I was born in Russia with congenital deformities. Doctors amputated my left leg when I was a baby. My parents adopted me at 3 and brought me home to the U.S.
I love sports and staying active. In elementary school, I tried soccer, cheerleading and gymnastics, but my prosthetic made it hard. The faster and stronger I got, the more pain I was in. It hurt so much one day playing softball that I took my leg off on the field. I hopped in and told my mom, “No more.”
I started swimming on a competitive team without my prosthetic leg when I was 8. Being in the water without it felt like pure freedom. When I was 12, my good knee started hurting. Other joints, too. Doctors at Children’s National Hospital diagnosed me with an autoimmune disease called juvenile idiopathic arthritis. It causes joint inflammation. Medications made my hair fall out and I felt sick a lot. I thought I might never be able to swim again. That would have been awful. Swimming is one of the only things that makes me forget I’m an amputee.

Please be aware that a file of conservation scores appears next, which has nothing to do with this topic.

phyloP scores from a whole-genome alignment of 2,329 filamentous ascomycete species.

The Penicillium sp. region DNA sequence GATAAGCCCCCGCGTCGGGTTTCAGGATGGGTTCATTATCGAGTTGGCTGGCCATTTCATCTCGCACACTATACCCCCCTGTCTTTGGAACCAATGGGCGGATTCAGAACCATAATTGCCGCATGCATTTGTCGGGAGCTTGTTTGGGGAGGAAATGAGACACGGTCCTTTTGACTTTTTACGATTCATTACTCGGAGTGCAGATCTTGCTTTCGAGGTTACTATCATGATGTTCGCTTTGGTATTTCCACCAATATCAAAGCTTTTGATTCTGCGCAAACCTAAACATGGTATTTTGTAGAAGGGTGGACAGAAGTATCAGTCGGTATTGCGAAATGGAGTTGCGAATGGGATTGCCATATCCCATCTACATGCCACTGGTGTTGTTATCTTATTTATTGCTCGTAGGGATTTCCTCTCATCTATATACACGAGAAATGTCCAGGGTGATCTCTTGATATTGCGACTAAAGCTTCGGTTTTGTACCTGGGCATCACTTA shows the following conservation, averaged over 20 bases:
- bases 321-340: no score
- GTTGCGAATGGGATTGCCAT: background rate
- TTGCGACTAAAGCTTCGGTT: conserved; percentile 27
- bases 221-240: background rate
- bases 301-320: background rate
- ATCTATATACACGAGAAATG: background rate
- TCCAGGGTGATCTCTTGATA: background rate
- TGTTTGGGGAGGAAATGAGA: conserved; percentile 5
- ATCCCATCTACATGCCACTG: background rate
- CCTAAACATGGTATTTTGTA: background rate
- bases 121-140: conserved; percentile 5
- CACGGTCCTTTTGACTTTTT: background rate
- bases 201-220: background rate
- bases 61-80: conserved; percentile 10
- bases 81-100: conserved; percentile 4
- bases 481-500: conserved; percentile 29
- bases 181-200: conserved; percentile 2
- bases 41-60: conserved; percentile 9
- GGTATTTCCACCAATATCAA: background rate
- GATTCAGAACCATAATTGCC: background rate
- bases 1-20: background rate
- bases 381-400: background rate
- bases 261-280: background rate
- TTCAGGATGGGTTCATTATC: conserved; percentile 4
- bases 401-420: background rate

Dr. Hemalatha Srinivasalu, a pediatric rheumatologist, gave me hope for swimming and that I would be OK. She had my back. She said I was in charge of my body and to trust that I’d know when to rest. I’m 15 now, and swim almost every day. I’m competing in the U.S. Paralympic Team Trials this summer. My events include the 400-meter freestyle, a 200-meter individual medley and the 100-meter backstroke. I hope my swimming gives other kids hope, like Dr. Hema has always given me.
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